However, if lesser options aren’t available, greater ones might be. If a Vote of No Confidence was the only means of stopping No Deal, Labour MPs, including the likes of Kate Hoey (who on Brexit votes have been fairly reliable for the government), would be down-the-line against Boris and co. Possibly the government might survive off DUP votes and some independents but none are to be relied on. Yes, they might be turkeys voting for Christmas but on an issue of this magnitude, politicians who feel strongly enough to leave their parties might well be prepared to sacrifice their careers too.

Winning the Tory leadership on an explicit pledge of No-Deal-if-Needed is bad politics on just about every level other than the briefest of timeframes. It would be to win not a gold medal but an enriched uranium one. The easy option would be to argue that Boris’s weakness for ephemeral moments of adulation, applause and self-amusement mean it will happen anyway but this wouldn’t be quite right. Boris will be chosen not despite that but because of it. He may be cynically playing to the gallery but if he is, it’s because they want to be played. Electing him will be a deeply irresponsible decision but one that is symptomatic of a current mindset that wishes away problems and indulges in fantasies and delusions; a mindset unfit for a great party and one which if not addressed will cause not only the party damage that could last decades but the country too.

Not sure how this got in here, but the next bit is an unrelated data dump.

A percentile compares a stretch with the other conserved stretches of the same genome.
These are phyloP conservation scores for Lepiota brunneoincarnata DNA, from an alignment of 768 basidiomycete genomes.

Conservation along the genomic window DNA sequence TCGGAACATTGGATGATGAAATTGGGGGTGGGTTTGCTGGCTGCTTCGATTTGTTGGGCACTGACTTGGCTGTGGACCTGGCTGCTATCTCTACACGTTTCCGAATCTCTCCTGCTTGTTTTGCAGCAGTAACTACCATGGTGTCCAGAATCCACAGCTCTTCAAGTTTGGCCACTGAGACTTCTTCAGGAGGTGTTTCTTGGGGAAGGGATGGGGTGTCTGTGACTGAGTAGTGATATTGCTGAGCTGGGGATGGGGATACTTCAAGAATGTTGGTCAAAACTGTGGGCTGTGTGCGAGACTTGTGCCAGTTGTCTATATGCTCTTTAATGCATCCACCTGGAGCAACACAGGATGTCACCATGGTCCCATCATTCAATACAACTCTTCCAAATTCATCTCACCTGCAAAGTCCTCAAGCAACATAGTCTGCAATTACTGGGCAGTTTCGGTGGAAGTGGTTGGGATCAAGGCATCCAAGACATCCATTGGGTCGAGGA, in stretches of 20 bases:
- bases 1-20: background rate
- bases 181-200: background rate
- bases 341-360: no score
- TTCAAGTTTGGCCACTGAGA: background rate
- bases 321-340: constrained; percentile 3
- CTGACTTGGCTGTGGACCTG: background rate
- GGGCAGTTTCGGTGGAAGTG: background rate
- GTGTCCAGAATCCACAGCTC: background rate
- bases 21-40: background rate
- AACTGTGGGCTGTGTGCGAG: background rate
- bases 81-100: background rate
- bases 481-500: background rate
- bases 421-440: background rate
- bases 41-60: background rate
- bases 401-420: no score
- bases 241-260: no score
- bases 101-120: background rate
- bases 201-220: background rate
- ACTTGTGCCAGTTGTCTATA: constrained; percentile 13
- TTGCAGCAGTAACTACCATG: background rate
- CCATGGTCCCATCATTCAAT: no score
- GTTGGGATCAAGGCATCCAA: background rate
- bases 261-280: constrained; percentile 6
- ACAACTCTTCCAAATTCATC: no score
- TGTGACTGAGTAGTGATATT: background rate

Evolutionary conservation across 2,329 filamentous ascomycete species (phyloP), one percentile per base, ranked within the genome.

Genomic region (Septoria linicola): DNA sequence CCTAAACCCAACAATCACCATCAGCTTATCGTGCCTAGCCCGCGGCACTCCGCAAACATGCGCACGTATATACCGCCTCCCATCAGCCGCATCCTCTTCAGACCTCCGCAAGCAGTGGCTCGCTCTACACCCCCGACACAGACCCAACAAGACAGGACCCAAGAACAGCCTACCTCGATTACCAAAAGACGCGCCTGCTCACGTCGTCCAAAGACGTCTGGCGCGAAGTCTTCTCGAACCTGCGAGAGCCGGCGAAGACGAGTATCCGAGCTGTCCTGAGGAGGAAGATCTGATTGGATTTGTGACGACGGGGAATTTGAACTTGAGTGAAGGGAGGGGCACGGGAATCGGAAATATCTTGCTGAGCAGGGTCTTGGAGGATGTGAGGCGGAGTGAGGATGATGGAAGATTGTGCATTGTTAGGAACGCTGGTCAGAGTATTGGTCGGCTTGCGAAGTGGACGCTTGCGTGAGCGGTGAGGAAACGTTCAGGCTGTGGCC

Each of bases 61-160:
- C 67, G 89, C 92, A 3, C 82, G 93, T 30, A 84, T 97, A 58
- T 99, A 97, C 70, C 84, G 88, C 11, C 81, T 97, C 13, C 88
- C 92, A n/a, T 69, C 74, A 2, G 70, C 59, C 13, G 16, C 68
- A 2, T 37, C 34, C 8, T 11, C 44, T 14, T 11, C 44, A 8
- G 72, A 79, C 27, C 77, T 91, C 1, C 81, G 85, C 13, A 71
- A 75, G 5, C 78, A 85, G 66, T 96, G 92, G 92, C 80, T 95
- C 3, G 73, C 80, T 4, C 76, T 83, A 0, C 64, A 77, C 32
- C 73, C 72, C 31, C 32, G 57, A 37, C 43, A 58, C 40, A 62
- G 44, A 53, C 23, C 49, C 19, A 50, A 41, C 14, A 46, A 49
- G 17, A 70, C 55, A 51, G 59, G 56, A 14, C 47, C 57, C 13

David Herdson



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Boris and the illusion of unity